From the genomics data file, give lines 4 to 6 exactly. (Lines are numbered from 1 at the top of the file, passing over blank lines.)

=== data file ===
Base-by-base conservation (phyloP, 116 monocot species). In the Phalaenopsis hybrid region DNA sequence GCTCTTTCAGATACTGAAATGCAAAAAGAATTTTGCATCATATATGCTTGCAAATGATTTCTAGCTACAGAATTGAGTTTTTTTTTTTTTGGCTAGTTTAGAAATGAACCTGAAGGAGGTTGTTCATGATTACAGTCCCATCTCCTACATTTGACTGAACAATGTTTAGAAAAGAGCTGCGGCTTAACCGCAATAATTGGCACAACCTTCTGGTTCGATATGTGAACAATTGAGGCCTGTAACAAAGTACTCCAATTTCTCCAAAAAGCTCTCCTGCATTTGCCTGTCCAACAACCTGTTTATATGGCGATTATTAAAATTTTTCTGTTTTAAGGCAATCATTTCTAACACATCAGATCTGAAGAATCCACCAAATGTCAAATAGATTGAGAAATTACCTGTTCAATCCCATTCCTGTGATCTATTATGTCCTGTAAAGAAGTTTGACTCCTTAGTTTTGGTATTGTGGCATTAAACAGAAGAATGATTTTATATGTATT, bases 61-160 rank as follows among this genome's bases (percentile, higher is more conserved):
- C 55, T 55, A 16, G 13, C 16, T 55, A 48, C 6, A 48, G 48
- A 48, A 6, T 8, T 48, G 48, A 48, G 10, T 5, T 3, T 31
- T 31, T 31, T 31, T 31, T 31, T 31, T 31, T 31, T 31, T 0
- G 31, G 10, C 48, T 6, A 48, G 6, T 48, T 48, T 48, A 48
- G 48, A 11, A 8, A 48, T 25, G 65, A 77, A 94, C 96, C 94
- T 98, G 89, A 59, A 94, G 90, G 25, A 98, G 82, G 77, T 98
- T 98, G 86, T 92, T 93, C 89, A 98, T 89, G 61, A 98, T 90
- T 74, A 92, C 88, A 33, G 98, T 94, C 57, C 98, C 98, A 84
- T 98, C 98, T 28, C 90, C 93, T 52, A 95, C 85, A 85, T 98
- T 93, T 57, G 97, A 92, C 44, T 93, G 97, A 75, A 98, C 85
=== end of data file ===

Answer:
- T 31, T 31, T 31, T 31, T 31, T 31, T 31, T 31, T 31, T 0
- G 31, G 10, C 48, T 6, A 48, G 6, T 48, T 48, T 48, A 48
- G 48, A 11, A 8, A 48, T 25, G 65, A 77, A 94, C 96, C 94